“China's value in the fashion industry is gradually shifting from the relatively low value-added OEM (original equipment manufacturer)  in the middle of the industrial chain to the relatively high value-added brands,” he says. “At the same time, China's leading brands have significantly improved in terms of international expansion, mainly via brand acquisition, and design.”

The other major driver of fashion growth in China is e-commerce, with consumers in outlying areas of the country gaining enhanced access to a remarkable array of fashion items, both branded and not, due to the ubiquity of platforms such as Alibaba’s Taobao, which “unlocked the ability of Chinese… to become consumers,” according to Zak Dychtwald, founder of Young China Group and author of the book "Young China."

Taobao was followed in quick succession by other major players like Tmall and, as well as social and niche fashion platforms — Mogujie and Xiaohongshu to name two — focusing on bringing fashion trends to a population of more than a billion people spread over a country roughly the geographical size of Europe.

Today, e-commerce accounts for a greater proportion of retail sales in China than anywhere else on earth. Online retail totalled 7.18 trillion yuan ($1.15 trillion) in 2017, an increase of 32 percent year on year, according to China's Ministry of Commerce. By comparison, US commerce department figures put online sales in the country at $453.46 billion last year, at an annual growth rate of 16 percent.

Both of these trends — along with a pause in trade hostilities between China and the US, which halts major increases in tariffs set to be implemented January 1 and is likely to have at least a short-term positive influence on Chinese consumer confidence — are good news for China's domestic fashion brands.

The picture is slightly different for international players, however, with increasing competition from local enterprises big and small — especially in the mass market sector — with better design, faster turnaround and an advantage in local knowledge.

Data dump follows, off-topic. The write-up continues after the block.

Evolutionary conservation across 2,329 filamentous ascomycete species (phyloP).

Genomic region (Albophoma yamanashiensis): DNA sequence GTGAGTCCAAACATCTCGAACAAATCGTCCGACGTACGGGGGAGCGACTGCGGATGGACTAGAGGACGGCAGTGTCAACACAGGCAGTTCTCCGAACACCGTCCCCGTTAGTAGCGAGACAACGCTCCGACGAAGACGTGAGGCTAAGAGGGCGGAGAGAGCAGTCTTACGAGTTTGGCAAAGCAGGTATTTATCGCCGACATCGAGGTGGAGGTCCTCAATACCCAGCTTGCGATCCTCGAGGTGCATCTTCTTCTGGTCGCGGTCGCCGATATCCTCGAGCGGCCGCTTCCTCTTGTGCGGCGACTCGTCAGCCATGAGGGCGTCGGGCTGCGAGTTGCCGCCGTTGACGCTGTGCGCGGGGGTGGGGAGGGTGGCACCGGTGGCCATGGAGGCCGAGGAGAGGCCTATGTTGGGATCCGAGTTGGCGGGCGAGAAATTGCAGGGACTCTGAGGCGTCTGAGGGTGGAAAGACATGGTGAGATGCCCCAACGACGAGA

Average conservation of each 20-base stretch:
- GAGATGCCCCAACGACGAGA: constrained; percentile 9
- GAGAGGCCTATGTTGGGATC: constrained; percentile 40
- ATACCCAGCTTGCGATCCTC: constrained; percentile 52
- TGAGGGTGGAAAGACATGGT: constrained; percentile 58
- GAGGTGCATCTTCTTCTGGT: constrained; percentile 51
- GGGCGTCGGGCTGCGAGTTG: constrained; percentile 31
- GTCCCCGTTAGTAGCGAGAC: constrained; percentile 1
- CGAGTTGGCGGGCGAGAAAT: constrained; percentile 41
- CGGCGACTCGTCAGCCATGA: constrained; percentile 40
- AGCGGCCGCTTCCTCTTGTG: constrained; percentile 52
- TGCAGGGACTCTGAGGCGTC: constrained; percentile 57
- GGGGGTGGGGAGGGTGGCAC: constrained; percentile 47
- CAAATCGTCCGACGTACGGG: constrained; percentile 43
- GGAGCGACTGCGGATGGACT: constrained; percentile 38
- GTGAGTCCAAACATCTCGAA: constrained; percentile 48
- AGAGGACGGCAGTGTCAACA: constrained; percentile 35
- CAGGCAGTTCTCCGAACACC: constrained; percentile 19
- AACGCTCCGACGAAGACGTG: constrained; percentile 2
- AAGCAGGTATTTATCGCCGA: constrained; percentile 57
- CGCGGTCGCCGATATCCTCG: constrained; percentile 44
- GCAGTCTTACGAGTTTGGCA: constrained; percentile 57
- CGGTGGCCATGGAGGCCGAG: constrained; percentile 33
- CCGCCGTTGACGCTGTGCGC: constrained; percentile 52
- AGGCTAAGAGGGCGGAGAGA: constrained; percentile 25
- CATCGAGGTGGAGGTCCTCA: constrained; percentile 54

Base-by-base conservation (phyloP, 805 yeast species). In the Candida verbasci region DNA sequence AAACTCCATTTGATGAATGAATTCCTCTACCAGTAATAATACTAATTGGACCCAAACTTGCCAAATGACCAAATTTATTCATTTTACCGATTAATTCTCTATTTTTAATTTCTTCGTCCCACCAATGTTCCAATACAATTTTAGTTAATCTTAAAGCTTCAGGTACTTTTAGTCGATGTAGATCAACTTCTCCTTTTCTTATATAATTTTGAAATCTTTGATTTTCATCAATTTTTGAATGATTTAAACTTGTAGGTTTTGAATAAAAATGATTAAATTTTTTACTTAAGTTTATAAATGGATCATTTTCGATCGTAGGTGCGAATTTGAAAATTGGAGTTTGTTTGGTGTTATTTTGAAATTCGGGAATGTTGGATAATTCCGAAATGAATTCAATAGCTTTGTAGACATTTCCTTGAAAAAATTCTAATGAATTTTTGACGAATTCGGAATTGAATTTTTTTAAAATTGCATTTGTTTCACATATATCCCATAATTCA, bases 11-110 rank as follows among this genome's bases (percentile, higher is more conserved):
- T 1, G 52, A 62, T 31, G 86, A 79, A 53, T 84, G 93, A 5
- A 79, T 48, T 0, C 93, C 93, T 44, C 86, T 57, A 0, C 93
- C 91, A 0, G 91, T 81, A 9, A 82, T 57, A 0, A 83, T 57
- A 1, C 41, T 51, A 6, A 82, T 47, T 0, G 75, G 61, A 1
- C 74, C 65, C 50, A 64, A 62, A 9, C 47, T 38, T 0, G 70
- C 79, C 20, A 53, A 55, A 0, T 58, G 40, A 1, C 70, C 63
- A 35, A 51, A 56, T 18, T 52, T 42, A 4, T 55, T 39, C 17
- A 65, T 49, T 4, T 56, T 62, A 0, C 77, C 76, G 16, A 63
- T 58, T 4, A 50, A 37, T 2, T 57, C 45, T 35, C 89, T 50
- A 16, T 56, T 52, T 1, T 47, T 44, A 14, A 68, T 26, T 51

International luxury brands are still somewhat insulated by the lack of credible domestic alternatives, but on the high-street, international brands will have to work harder and experiment more aggressively with local digital and omnichannel strategies in order to reach the growing base of fashion consumers blooming in China’s lower tier cities.


The Bapy Shibuya store designed by Studio Henry | Source: Courtesy

Bape Relaunches Women’s Brand With an Eye to Asian Consumers

With a new flagship store in Tokyo's trendy Harajuku shopping district decked out in social media-friendly millennial pink, Bapy is taking aim at young Asian women increasingly influenced by streetwear culture. The over-arching BAPE brand was originally the brainchild of Japanese creative multi-hyphenate Nigo, who sold the company to Hong Kong-based I.T. in 2011. In a recent interview with BoF, I.T. founder and chief executive Sham Kar Wai revealed plans to expand Bape both within China and internationally in coming years. Accordingly, the relaunched Bapy will also be made available in major Chinese markets Beijing, Shanghai, Chengdu, Hangzhou and Nanjing, for a start. Specialist streetwear brands for women are in short-supply, and Bapy hopes to capitalise on the under-developed trend with Asia's fashion-forward female consumers. (BoF China)